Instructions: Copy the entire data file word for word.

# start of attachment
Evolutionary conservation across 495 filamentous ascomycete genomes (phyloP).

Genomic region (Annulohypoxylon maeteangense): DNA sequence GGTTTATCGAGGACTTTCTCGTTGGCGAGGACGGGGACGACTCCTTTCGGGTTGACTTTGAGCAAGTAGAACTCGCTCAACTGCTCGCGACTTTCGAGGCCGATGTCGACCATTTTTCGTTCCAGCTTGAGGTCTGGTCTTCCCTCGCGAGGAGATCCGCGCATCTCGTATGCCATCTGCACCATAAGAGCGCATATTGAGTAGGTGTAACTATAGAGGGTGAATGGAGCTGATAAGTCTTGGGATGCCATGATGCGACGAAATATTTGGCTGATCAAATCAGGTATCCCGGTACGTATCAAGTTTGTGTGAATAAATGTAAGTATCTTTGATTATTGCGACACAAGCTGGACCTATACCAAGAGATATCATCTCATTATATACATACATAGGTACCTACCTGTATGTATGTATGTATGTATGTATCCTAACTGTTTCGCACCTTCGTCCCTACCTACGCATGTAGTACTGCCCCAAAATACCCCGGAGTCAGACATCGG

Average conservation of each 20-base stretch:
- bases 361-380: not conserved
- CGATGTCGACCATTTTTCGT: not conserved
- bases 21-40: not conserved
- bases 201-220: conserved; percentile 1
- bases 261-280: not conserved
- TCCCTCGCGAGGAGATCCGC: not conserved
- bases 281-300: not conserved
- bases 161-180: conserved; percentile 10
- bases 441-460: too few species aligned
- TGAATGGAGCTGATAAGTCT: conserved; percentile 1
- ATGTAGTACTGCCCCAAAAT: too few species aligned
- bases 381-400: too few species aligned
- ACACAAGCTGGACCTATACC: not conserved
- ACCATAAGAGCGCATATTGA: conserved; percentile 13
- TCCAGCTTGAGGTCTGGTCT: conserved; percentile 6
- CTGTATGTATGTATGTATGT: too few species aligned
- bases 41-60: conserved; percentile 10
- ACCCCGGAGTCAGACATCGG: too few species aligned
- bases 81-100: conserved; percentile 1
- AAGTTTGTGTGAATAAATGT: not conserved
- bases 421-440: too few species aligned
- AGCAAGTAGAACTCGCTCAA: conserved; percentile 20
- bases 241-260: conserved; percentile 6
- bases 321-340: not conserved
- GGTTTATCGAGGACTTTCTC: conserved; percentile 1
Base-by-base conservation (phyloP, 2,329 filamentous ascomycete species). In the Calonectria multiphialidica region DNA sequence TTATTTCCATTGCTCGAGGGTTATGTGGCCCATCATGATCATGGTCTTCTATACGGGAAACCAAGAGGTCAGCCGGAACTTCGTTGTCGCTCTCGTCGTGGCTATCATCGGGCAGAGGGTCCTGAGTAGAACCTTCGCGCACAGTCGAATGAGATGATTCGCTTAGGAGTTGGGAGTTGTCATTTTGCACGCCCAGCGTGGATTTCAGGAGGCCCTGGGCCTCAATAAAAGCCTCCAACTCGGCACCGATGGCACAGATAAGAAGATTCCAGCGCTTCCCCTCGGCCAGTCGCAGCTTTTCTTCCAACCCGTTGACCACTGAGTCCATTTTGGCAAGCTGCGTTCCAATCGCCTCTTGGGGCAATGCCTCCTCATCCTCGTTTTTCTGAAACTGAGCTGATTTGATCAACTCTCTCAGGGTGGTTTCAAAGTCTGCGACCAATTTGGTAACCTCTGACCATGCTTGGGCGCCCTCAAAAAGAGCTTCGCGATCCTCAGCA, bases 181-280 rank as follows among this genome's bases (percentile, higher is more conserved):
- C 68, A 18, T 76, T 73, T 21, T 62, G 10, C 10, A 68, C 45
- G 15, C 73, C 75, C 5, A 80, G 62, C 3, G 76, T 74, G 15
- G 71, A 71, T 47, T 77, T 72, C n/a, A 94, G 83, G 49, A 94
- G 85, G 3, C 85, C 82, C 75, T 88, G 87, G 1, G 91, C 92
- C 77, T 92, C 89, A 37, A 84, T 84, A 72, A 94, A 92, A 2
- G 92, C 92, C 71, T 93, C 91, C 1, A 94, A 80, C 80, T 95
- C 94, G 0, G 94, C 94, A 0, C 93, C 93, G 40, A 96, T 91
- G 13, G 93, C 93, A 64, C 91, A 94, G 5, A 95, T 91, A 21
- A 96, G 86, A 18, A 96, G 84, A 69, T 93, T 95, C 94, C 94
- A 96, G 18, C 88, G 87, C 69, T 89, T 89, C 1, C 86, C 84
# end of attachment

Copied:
Evolutionary conservation across 495 filamentous ascomycete genomes (phyloP).

Genomic region (Annulohypoxylon maeteangense): DNA sequence GGTTTATCGAGGACTTTCTCGTTGGCGAGGACGGGGACGACTCCTTTCGGGTTGACTTTGAGCAAGTAGAACTCGCTCAACTGCTCGCGACTTTCGAGGCCGATGTCGACCATTTTTCGTTCCAGCTTGAGGTCTGGTCTTCCCTCGCGAGGAGATCCGCGCATCTCGTATGCCATCTGCACCATAAGAGCGCATATTGAGTAGGTGTAACTATAGAGGGTGAATGGAGCTGATAAGTCTTGGGATGCCATGATGCGACGAAATATTTGGCTGATCAAATCAGGTATCCCGGTACGTATCAAGTTTGTGTGAATAAATGTAAGTATCTTTGATTATTGCGACACAAGCTGGACCTATACCAAGAGATATCATCTCATTATATACATACATAGGTACCTACCTGTATGTATGTATGTATGTATGTATCCTAACTGTTTCGCACCTTCGTCCCTACCTACGCATGTAGTACTGCCCCAAAATACCCCGGAGTCAGACATCGG

Average conservation of each 20-base stretch:
- bases 361-380: not conserved
- CGATGTCGACCATTTTTCGT: not conserved
- bases 21-40: not conserved
- bases 201-220: conserved; percentile 1
- bases 261-280: not conserved
- TCCCTCGCGAGGAGATCCGC: not conserved
- bases 281-300: not conserved
- bases 161-180: conserved; percentile 10
- bases 441-460: too few species aligned
- TGAATGGAGCTGATAAGTCT: conserved; percentile 1
- ATGTAGTACTGCCCCAAAAT: too few species aligned
- bases 381-400: too few species aligned
- ACACAAGCTGGACCTATACC: not conserved
- ACCATAAGAGCGCATATTGA: conserved; percentile 13
- TCCAGCTTGAGGTCTGGTCT: conserved; percentile 6
- CTGTATGTATGTATGTATGT: too few species aligned
- bases 41-60: conserved; percentile 10
- ACCCCGGAGTCAGACATCGG: too few species aligned
- bases 81-100: conserved; percentile 1
- AAGTTTGTGTGAATAAATGT: not conserved
- bases 421-440: too few species aligned
- AGCAAGTAGAACTCGCTCAA: conserved; percentile 20
- bases 241-260: conserved; percentile 6
- bases 321-340: not conserved
- GGTTTATCGAGGACTTTCTC: conserved; percentile 1
Base-by-base conservation (phyloP, 2,329 filamentous ascomycete species). In the Calonectria multiphialidica region DNA sequence TTATTTCCATTGCTCGAGGGTTATGTGGCCCATCATGATCATGGTCTTCTATACGGGAAACCAAGAGGTCAGCCGGAACTTCGTTGTCGCTCTCGTCGTGGCTATCATCGGGCAGAGGGTCCTGAGTAGAACCTTCGCGCACAGTCGAATGAGATGATTCGCTTAGGAGTTGGGAGTTGTCATTTTGCACGCCCAGCGTGGATTTCAGGAGGCCCTGGGCCTCAATAAAAGCCTCCAACTCGGCACCGATGGCACAGATAAGAAGATTCCAGCGCTTCCCCTCGGCCAGTCGCAGCTTTTCTTCCAACCCGTTGACCACTGAGTCCATTTTGGCAAGCTGCGTTCCAATCGCCTCTTGGGGCAATGCCTCCTCATCCTCGTTTTTCTGAAACTGAGCTGATTTGATCAACTCTCTCAGGGTGGTTTCAAAGTCTGCGACCAATTTGGTAACCTCTGACCATGCTTGGGCGCCCTCAAAAAGAGCTTCGCGATCCTCAGCA, bases 181-280 rank as follows among this genome's bases (percentile, higher is more conserved):
- C 68, A 18, T 76, T 73, T 21, T 62, G 10, C 10, A 68, C 45
- G 15, C 73, C 75, C 5, A 80, G 62, C 3, G 76, T 74, G 15
- G 71, A 71, T 47, T 77, T 72, C n/a, A 94, G 83, G 49, A 94
- G 85, G 3, C 85, C 82, C 75, T 88, G 87, G 1, G 91, C 92
- C 77, T 92, C 89, A 37, A 84, T 84, A 72, A 94, A 92, A 2
- G 92, C 92, C 71, T 93, C 91, C 1, A 94, A 80, C 80, T 95
- C 94, G 0, G 94, C 94, A 0, C 93, C 93, G 40, A 96, T 91
- G 13, G 93, C 93, A 64, C 91, A 94, G 5, A 95, T 91, A 21
- A 96, G 86, A 18, A 96, G 84, A 69, T 93, T 95, C 94, C 94
- A 96, G 18, C 88, G 87, C 69, T 89, T 89, C 1, C 86, C 84